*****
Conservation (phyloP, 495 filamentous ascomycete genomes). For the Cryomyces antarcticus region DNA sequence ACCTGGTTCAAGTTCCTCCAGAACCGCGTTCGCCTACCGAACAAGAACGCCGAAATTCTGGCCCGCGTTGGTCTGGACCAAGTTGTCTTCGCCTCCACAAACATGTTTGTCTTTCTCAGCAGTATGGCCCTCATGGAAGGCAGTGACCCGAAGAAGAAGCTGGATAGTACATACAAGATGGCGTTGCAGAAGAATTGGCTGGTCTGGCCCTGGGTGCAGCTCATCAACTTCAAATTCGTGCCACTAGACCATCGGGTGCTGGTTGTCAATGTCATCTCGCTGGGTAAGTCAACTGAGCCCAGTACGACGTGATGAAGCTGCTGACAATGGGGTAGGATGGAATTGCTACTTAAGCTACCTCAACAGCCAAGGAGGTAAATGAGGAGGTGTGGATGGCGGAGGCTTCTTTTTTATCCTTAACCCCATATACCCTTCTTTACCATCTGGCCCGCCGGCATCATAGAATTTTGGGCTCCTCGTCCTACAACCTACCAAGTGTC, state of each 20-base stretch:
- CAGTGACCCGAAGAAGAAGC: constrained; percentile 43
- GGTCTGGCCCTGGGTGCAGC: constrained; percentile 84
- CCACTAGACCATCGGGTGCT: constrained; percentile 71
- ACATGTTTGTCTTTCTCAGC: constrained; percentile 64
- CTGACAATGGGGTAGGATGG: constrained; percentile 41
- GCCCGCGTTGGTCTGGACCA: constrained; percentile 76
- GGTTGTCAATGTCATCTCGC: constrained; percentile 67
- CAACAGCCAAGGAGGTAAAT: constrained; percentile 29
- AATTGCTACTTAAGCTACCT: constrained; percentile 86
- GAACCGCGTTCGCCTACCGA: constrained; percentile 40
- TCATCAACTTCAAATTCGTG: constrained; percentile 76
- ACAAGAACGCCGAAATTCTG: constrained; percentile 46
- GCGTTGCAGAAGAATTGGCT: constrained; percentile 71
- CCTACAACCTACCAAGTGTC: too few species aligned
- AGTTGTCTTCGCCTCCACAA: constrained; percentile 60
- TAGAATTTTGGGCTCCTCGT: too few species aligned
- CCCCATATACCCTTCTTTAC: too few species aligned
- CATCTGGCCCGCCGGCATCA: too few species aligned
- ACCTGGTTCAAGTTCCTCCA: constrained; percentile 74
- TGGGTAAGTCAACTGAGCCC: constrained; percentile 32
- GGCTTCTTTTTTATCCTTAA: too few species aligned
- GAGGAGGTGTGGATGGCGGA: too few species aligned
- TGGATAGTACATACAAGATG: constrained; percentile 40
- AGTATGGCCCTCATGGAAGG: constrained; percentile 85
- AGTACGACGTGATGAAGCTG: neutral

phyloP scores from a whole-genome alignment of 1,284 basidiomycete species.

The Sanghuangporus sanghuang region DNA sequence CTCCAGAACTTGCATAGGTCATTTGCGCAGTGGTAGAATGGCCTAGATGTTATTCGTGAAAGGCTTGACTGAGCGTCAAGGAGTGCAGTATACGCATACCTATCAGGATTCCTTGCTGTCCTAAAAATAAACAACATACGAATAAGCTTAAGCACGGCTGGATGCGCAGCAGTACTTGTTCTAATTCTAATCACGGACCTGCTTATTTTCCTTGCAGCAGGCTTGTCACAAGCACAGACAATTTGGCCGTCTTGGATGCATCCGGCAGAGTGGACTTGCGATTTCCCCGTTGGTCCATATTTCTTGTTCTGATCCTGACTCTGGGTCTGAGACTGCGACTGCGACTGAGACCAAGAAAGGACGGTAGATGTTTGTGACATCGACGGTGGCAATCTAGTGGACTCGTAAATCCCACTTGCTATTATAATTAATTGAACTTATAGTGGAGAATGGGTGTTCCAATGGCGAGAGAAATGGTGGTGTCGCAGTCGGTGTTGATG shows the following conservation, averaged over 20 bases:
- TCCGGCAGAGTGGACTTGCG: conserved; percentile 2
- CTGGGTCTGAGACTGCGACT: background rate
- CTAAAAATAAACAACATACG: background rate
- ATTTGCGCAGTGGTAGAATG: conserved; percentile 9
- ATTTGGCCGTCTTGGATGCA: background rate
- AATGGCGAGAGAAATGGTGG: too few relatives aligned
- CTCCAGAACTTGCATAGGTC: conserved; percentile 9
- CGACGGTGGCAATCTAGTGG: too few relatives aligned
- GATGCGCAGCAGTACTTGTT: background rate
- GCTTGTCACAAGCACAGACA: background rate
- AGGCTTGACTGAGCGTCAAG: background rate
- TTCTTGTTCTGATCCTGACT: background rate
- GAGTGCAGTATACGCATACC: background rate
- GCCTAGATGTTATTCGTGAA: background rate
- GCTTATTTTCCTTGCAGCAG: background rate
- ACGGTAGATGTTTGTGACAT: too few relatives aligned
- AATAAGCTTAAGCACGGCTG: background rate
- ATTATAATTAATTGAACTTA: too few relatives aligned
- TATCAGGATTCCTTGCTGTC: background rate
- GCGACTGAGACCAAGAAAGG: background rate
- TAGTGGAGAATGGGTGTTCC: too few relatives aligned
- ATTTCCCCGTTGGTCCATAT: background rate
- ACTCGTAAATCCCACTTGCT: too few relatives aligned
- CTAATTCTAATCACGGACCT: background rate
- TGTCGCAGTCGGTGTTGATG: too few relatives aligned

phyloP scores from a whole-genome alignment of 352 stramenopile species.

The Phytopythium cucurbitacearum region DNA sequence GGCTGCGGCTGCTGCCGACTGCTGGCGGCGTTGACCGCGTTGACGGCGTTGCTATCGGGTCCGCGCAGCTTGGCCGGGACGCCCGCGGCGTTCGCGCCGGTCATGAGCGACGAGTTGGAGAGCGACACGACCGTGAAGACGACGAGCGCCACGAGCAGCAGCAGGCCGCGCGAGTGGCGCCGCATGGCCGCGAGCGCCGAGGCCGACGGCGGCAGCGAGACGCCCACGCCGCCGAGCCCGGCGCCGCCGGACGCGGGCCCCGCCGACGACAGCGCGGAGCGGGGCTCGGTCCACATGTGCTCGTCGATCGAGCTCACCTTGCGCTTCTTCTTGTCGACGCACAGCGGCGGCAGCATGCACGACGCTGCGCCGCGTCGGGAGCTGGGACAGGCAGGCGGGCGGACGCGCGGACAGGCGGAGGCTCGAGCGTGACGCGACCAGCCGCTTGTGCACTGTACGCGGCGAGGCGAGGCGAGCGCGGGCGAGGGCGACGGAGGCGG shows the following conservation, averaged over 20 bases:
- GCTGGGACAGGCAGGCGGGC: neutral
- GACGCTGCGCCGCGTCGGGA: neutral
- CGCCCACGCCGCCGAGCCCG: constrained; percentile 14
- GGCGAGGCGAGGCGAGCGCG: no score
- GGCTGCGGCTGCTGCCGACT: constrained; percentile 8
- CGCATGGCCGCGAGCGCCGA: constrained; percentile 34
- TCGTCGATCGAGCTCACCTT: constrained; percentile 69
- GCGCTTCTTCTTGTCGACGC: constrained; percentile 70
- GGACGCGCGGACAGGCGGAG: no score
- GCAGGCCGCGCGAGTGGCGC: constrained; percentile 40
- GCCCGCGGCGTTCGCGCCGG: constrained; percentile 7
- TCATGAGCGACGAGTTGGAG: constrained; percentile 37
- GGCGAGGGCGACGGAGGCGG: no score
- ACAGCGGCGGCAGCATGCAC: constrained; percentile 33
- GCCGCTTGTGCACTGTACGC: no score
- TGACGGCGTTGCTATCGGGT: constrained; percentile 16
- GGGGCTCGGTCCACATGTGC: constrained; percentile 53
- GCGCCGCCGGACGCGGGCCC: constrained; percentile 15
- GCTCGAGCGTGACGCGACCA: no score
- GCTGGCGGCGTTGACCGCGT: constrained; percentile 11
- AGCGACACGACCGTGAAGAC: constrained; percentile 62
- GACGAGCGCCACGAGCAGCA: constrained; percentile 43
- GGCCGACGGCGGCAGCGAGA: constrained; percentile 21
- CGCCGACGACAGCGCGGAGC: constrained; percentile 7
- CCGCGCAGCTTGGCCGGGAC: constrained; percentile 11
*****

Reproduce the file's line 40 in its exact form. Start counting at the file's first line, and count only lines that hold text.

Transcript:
- TTCTTGTTCTGATCCTGACT: background rate